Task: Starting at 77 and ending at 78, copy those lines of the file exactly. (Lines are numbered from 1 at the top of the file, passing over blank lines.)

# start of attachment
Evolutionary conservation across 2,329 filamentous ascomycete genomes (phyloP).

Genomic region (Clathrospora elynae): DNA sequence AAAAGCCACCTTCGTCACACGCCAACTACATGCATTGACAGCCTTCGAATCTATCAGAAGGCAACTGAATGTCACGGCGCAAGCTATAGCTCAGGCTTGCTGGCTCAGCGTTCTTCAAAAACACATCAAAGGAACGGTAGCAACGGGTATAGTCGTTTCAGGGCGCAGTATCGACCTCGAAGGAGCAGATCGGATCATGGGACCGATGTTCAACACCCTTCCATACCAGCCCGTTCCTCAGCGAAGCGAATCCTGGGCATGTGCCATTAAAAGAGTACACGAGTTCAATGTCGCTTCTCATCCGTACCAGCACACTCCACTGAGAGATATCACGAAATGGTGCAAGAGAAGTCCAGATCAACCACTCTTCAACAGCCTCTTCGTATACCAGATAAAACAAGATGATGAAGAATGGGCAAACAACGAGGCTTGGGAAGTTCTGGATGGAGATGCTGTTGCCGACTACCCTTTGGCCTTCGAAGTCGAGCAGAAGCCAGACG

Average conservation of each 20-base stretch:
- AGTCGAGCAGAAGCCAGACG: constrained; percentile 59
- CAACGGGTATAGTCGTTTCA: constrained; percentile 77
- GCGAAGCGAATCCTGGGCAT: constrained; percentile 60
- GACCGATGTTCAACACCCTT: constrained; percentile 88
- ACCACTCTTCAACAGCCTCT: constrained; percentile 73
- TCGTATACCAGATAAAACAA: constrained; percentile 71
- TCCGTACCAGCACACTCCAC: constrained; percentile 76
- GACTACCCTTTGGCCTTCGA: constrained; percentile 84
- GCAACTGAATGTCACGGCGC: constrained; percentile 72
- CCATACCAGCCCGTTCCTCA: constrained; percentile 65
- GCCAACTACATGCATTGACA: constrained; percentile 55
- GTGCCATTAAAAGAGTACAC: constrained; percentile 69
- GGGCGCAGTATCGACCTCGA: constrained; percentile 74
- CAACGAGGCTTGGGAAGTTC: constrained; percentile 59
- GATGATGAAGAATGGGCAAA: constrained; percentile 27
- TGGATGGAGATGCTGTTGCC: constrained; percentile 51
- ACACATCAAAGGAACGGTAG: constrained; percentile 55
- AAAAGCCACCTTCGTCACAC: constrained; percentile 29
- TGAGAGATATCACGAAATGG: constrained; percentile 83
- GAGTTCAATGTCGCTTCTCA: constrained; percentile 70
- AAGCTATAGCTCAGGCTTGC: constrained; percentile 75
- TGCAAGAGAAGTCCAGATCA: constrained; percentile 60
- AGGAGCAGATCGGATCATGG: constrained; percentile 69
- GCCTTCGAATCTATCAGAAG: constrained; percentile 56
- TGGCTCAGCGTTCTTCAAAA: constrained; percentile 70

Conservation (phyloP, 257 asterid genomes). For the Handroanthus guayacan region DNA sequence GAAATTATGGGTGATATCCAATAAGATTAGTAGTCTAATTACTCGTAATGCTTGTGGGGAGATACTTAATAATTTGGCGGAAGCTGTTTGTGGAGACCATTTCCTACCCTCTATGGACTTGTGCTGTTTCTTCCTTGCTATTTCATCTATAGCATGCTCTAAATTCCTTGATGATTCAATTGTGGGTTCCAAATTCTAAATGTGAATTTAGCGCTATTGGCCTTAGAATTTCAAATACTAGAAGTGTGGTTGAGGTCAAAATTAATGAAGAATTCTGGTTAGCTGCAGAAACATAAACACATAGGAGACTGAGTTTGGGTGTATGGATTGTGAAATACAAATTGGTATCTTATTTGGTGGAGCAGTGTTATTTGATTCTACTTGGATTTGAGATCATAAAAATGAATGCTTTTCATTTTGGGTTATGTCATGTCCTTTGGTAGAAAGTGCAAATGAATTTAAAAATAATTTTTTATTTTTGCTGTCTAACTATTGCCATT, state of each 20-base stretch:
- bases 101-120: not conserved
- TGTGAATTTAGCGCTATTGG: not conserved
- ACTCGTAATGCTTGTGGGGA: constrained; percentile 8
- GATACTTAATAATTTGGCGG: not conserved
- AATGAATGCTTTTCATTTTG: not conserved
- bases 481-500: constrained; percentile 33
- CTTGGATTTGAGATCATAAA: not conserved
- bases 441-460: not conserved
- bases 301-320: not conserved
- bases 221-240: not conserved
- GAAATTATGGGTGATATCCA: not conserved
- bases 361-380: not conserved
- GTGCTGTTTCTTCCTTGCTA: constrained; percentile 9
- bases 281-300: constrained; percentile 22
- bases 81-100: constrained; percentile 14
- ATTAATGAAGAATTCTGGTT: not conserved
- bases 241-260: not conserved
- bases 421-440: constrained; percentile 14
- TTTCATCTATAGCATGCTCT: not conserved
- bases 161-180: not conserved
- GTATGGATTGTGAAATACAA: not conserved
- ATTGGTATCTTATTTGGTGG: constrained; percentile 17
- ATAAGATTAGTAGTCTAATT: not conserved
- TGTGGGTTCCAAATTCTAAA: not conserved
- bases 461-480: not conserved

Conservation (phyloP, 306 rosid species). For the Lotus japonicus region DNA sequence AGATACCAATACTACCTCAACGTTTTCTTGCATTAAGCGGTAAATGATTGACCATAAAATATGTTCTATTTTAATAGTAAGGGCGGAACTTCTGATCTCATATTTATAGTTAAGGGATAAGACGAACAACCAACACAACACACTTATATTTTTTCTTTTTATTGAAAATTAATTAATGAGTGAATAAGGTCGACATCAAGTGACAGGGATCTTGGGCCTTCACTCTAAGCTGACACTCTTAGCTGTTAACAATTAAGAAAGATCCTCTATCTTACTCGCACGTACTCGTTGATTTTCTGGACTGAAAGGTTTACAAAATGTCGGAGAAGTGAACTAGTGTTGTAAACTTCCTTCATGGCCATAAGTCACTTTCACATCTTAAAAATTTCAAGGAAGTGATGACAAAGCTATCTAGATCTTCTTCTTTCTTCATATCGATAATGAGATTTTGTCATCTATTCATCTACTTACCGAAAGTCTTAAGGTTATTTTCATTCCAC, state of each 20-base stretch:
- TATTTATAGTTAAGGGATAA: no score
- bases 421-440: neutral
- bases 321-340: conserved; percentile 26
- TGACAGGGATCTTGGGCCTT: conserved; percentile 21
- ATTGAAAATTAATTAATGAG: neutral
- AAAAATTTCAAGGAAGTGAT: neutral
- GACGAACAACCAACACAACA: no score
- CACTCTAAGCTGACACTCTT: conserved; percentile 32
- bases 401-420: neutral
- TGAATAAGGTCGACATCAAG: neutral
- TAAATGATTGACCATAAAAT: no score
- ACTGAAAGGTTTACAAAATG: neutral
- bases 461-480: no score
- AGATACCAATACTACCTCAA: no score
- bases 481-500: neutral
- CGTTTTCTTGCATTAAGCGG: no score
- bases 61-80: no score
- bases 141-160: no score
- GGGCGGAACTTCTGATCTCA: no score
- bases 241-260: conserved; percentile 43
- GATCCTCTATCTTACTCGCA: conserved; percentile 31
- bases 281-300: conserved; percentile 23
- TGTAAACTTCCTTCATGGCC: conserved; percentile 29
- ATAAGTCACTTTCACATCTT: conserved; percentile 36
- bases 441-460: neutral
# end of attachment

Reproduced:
- bases 281-300: conserved; percentile 23
- TGTAAACTTCCTTCATGGCC: conserved; percentile 29